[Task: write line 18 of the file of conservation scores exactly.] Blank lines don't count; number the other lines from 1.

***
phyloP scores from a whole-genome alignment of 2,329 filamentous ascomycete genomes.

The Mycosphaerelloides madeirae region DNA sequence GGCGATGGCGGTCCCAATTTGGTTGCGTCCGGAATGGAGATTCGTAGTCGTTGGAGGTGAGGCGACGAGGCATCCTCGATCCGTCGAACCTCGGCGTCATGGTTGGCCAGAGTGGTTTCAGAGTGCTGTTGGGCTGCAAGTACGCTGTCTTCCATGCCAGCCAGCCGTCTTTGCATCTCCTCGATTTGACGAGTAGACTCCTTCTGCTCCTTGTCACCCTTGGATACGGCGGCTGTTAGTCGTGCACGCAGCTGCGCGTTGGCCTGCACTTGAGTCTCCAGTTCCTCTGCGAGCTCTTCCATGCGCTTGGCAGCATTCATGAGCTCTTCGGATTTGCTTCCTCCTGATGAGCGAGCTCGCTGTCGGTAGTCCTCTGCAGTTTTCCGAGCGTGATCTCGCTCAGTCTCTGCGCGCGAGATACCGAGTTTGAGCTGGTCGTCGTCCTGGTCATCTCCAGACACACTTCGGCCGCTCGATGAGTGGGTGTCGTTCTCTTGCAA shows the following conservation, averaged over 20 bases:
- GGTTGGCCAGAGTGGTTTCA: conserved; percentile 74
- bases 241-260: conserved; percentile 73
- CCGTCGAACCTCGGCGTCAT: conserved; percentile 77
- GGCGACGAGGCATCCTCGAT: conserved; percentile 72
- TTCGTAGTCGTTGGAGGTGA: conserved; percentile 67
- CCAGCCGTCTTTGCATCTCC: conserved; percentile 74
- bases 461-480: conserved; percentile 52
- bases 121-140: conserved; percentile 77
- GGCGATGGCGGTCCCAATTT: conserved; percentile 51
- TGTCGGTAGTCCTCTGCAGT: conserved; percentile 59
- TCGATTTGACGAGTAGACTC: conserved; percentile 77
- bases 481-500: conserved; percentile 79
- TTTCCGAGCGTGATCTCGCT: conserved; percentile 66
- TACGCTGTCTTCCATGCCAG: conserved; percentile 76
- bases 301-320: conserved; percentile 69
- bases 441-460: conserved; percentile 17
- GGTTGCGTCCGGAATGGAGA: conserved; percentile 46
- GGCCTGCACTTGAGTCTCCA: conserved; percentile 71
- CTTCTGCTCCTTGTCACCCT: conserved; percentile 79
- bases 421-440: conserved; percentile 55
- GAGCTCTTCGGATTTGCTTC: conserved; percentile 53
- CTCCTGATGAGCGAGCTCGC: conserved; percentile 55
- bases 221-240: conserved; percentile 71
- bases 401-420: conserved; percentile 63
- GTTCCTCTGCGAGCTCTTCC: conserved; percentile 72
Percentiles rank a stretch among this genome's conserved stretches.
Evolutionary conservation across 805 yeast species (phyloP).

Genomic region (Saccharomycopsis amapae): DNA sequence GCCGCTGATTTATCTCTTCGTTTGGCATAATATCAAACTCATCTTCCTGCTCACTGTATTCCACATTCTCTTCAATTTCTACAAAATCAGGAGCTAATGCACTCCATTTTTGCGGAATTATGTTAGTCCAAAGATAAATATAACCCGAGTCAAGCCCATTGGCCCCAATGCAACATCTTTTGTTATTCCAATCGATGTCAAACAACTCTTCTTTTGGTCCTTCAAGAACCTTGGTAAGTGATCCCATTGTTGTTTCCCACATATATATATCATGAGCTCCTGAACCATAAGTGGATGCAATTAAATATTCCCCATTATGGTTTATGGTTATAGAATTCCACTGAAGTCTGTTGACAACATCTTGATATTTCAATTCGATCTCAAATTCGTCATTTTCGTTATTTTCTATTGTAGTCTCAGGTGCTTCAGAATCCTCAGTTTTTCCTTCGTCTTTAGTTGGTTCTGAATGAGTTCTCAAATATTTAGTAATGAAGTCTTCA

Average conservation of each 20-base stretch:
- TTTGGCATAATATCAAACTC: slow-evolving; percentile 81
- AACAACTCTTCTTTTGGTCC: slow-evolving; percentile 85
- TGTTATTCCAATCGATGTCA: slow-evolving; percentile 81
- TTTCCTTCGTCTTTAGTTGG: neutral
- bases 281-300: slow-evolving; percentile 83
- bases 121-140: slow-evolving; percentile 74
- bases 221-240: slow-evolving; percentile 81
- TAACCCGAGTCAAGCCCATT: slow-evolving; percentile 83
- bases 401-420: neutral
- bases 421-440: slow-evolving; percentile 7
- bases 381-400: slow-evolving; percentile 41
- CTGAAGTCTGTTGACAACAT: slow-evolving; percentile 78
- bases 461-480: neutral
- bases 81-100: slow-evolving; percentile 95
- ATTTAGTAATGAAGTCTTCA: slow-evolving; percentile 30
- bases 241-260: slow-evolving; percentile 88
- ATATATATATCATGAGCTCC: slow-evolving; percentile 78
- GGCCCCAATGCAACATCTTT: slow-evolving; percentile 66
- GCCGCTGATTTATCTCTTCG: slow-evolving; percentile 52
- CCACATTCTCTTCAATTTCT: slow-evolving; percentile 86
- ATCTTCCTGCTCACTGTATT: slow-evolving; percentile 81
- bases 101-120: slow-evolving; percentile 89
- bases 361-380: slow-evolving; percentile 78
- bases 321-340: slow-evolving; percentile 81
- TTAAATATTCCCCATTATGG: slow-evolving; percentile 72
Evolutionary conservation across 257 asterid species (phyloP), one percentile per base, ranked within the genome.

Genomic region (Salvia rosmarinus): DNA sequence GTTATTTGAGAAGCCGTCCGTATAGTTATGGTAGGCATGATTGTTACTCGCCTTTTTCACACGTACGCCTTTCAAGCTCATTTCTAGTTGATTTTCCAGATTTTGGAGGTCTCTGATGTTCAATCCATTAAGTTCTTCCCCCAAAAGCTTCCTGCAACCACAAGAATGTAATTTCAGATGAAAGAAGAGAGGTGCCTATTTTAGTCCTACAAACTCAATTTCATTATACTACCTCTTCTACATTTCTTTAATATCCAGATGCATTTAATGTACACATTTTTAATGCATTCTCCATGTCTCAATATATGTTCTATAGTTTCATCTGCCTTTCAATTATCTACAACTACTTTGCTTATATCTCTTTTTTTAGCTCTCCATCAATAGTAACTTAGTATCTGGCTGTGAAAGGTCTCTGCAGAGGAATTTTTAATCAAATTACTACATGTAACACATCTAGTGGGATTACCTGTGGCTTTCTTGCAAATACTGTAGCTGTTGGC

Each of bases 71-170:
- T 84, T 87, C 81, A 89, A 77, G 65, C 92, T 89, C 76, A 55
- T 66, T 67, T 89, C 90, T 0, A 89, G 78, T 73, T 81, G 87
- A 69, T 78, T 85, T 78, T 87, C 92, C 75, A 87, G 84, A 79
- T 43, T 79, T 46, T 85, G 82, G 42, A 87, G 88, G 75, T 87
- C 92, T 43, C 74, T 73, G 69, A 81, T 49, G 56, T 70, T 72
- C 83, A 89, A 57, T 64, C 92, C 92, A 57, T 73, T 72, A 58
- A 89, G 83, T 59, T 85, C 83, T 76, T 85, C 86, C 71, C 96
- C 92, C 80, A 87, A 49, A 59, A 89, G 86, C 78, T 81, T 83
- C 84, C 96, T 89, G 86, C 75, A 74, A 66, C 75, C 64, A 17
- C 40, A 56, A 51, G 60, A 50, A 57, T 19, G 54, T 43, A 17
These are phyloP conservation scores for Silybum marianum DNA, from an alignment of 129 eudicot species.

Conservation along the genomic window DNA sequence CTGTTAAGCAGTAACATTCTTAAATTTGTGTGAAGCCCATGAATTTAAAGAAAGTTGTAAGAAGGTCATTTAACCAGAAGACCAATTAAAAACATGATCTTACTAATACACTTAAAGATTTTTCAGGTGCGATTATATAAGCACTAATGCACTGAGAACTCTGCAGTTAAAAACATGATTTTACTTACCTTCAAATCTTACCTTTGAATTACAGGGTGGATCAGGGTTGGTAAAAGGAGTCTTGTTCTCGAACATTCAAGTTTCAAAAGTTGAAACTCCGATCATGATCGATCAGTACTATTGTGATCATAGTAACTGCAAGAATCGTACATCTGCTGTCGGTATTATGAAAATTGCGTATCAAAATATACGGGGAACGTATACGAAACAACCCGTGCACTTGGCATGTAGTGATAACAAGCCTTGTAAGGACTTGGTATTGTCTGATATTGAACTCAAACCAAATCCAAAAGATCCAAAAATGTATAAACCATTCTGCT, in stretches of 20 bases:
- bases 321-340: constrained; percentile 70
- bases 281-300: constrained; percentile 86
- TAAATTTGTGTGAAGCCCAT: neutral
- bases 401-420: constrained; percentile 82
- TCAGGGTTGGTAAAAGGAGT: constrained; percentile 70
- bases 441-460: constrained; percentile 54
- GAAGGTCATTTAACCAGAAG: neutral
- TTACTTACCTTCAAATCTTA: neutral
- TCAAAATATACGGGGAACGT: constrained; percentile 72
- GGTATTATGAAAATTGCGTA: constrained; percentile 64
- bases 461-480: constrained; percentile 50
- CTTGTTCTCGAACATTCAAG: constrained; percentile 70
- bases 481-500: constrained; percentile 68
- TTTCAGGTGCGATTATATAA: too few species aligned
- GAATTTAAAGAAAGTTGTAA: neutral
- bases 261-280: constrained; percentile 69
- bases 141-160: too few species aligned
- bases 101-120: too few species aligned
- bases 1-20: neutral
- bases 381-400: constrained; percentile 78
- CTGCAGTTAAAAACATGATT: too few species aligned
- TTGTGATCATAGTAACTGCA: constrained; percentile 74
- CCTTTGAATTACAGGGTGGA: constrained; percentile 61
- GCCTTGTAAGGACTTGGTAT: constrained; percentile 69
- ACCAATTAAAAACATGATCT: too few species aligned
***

- bases 441-460: conserved; percentile 17